Some of the rhetoric is there, but nobody knows how it will all add up.
Led by Senate Environment and Public Works Committee Chairman Barbara Boxer (D-Calif.), the Senate submitted a six-year highway bill on May 12 which will slightly increase the current funding level of MAP-21. How to generate the money needed for such a move was not provided.
The goal now is to generate some momentum for the measure, which will be formerly introduced to a full Senate later this week, and figure out the details later. However, some in Congress believe the lack of a funding framework in the proposal will hurt its chances. The House of Representatives has yet to introduce its highway-funding bill.
“These investments will create new jobs, provide a boost to our nation’s economy, and keep us competitive in the global marketplace,” the Senate panel that unveiled the bill said.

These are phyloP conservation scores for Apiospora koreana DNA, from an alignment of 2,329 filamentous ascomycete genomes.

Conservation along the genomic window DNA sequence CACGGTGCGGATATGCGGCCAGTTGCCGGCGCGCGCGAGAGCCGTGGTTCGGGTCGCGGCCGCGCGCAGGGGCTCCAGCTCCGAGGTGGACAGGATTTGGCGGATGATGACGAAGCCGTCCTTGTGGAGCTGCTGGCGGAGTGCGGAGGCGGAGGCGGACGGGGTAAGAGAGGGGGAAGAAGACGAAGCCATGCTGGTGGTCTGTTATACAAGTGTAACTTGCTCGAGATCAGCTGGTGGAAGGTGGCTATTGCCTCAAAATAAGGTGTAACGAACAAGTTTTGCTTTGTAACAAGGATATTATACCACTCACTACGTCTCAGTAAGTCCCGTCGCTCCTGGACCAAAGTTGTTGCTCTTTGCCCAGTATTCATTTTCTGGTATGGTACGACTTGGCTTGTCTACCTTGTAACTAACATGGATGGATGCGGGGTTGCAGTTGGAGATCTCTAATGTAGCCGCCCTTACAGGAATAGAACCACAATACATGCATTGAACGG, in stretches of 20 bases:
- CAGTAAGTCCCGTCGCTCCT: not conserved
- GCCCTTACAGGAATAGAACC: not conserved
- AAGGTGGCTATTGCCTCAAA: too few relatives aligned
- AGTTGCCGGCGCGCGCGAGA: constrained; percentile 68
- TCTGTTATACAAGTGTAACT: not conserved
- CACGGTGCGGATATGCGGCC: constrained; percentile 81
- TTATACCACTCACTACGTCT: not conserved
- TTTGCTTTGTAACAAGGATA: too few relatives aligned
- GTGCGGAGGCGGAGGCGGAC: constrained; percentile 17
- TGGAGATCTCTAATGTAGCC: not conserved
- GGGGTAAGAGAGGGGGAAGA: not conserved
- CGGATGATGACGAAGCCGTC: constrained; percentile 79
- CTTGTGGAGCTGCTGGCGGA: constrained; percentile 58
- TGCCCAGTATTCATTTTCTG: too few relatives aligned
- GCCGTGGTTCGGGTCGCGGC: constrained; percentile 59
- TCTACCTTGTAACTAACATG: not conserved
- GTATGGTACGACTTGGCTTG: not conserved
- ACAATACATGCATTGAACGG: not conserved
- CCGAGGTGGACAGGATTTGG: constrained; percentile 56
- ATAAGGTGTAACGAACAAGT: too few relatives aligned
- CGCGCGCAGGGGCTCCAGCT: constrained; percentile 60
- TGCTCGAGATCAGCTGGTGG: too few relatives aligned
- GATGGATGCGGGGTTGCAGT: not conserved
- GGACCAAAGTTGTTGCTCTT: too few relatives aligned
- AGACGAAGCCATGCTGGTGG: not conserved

Transportation Secretary Anthony Foxx has been urging Congress to come up with a multiyear highway bill before the Highway Trust Fund reaches a crippling level later this summer. President Barack Obama has been pushing his four-year, $302 billion highway bill over the last few days, but it does not seem like the Senate’s version carries much of a resemblance. If nothing is done by August, the administration said as many as 700,000 jobs would be lost over a year as the Highway Trust Fund starts to reach the point where it cannot pay its bills, and that about 112,000 roadway projects and 5,600 transit projects could be delayed or stopped.